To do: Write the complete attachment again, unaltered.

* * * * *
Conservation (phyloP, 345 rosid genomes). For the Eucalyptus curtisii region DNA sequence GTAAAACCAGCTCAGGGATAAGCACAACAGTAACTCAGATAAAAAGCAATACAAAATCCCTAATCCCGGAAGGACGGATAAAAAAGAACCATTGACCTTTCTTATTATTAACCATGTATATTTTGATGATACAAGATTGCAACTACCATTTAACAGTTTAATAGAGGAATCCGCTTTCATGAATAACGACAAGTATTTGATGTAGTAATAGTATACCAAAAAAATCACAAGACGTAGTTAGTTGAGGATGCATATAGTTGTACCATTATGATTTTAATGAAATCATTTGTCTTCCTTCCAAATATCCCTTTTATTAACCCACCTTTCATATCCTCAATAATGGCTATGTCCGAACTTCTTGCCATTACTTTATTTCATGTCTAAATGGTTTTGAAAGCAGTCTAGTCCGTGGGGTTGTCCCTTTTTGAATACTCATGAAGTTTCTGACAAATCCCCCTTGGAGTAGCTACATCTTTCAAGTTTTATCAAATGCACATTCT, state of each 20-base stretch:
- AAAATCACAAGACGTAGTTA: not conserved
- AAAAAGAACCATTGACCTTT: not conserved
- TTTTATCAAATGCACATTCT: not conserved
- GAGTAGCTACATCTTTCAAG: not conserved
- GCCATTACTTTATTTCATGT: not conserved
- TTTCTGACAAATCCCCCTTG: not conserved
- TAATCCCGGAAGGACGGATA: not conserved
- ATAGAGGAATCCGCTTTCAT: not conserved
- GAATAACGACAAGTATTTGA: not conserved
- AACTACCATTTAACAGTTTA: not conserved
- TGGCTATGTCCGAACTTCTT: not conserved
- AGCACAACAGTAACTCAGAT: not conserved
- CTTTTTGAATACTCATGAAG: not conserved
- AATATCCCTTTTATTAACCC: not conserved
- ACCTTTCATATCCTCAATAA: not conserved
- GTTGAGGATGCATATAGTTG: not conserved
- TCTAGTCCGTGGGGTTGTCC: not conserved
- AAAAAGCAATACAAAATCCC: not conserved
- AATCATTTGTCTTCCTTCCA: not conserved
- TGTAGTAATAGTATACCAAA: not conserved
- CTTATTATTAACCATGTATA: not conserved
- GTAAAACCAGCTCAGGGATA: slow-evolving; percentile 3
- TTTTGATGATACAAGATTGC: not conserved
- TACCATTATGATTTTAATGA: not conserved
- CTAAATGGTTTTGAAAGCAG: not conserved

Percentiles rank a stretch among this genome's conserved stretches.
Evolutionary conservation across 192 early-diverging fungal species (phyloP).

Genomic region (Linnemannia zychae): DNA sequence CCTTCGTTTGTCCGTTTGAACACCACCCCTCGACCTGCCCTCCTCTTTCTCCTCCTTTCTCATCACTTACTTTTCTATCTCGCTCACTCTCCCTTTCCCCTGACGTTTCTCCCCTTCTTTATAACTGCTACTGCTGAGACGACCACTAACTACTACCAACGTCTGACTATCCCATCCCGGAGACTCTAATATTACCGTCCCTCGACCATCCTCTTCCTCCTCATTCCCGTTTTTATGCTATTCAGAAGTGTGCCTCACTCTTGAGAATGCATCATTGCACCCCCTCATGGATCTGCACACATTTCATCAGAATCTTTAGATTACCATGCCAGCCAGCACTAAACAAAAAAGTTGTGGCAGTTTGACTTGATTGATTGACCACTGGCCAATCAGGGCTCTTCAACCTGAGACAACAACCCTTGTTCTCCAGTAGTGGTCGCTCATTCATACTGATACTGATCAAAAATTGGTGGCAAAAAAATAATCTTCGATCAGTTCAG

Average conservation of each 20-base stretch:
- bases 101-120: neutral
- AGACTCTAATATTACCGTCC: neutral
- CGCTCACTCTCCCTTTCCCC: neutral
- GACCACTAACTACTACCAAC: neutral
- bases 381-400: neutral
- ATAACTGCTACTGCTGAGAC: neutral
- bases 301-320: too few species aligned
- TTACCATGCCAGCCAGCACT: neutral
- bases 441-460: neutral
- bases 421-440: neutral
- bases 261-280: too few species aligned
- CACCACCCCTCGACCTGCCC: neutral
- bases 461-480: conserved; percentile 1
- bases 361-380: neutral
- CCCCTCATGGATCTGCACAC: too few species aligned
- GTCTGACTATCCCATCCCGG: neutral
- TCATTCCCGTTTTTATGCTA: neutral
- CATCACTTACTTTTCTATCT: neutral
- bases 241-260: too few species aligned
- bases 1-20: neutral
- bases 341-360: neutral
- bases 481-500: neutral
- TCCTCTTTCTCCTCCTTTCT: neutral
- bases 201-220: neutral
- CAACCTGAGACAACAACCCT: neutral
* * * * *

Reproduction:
Conservation (phyloP, 345 rosid genomes). For the Eucalyptus curtisii region DNA sequence GTAAAACCAGCTCAGGGATAAGCACAACAGTAACTCAGATAAAAAGCAATACAAAATCCCTAATCCCGGAAGGACGGATAAAAAAGAACCATTGACCTTTCTTATTATTAACCATGTATATTTTGATGATACAAGATTGCAACTACCATTTAACAGTTTAATAGAGGAATCCGCTTTCATGAATAACGACAAGTATTTGATGTAGTAATAGTATACCAAAAAAATCACAAGACGTAGTTAGTTGAGGATGCATATAGTTGTACCATTATGATTTTAATGAAATCATTTGTCTTCCTTCCAAATATCCCTTTTATTAACCCACCTTTCATATCCTCAATAATGGCTATGTCCGAACTTCTTGCCATTACTTTATTTCATGTCTAAATGGTTTTGAAAGCAGTCTAGTCCGTGGGGTTGTCCCTTTTTGAATACTCATGAAGTTTCTGACAAATCCCCCTTGGAGTAGCTACATCTTTCAAGTTTTATCAAATGCACATTCT, state of each 20-base stretch:
- AAAATCACAAGACGTAGTTA: not conserved
- AAAAAGAACCATTGACCTTT: not conserved
- TTTTATCAAATGCACATTCT: not conserved
- GAGTAGCTACATCTTTCAAG: not conserved
- GCCATTACTTTATTTCATGT: not conserved
- TTTCTGACAAATCCCCCTTG: not conserved
- TAATCCCGGAAGGACGGATA: not conserved
- ATAGAGGAATCCGCTTTCAT: not conserved
- GAATAACGACAAGTATTTGA: not conserved
- AACTACCATTTAACAGTTTA: not conserved
- TGGCTATGTCCGAACTTCTT: not conserved
- AGCACAACAGTAACTCAGAT: not conserved
- CTTTTTGAATACTCATGAAG: not conserved
- AATATCCCTTTTATTAACCC: not conserved
- ACCTTTCATATCCTCAATAA: not conserved
- GTTGAGGATGCATATAGTTG: not conserved
- TCTAGTCCGTGGGGTTGTCC: not conserved
- AAAAAGCAATACAAAATCCC: not conserved
- AATCATTTGTCTTCCTTCCA: not conserved
- TGTAGTAATAGTATACCAAA: not conserved
- CTTATTATTAACCATGTATA: not conserved
- GTAAAACCAGCTCAGGGATA: slow-evolving; percentile 3
- TTTTGATGATACAAGATTGC: not conserved
- TACCATTATGATTTTAATGA: not conserved
- CTAAATGGTTTTGAAAGCAG: not conserved

Percentiles rank a stretch among this genome's conserved stretches.
Evolutionary conservation across 192 early-diverging fungal species (phyloP).

Genomic region (Linnemannia zychae): DNA sequence CCTTCGTTTGTCCGTTTGAACACCACCCCTCGACCTGCCCTCCTCTTTCTCCTCCTTTCTCATCACTTACTTTTCTATCTCGCTCACTCTCCCTTTCCCCTGACGTTTCTCCCCTTCTTTATAACTGCTACTGCTGAGACGACCACTAACTACTACCAACGTCTGACTATCCCATCCCGGAGACTCTAATATTACCGTCCCTCGACCATCCTCTTCCTCCTCATTCCCGTTTTTATGCTATTCAGAAGTGTGCCTCACTCTTGAGAATGCATCATTGCACCCCCTCATGGATCTGCACACATTTCATCAGAATCTTTAGATTACCATGCCAGCCAGCACTAAACAAAAAAGTTGTGGCAGTTTGACTTGATTGATTGACCACTGGCCAATCAGGGCTCTTCAACCTGAGACAACAACCCTTGTTCTCCAGTAGTGGTCGCTCATTCATACTGATACTGATCAAAAATTGGTGGCAAAAAAATAATCTTCGATCAGTTCAG

Average conservation of each 20-base stretch:
- bases 101-120: neutral
- AGACTCTAATATTACCGTCC: neutral
- CGCTCACTCTCCCTTTCCCC: neutral
- GACCACTAACTACTACCAAC: neutral
- bases 381-400: neutral
- ATAACTGCTACTGCTGAGAC: neutral
- bases 301-320: too few species aligned
- TTACCATGCCAGCCAGCACT: neutral
- bases 441-460: neutral
- bases 421-440: neutral
- bases 261-280: too few species aligned
- CACCACCCCTCGACCTGCCC: neutral
- bases 461-480: conserved; percentile 1
- bases 361-380: neutral
- CCCCTCATGGATCTGCACAC: too few species aligned
- GTCTGACTATCCCATCCCGG: neutral
- TCATTCCCGTTTTTATGCTA: neutral
- CATCACTTACTTTTCTATCT: neutral
- bases 241-260: too few species aligned
- bases 1-20: neutral
- bases 341-360: neutral
- bases 481-500: neutral
- TCCTCTTTCTCCTCCTTTCT: neutral
- bases 201-220: neutral
- CAACCTGAGACAACAACCCT: neutral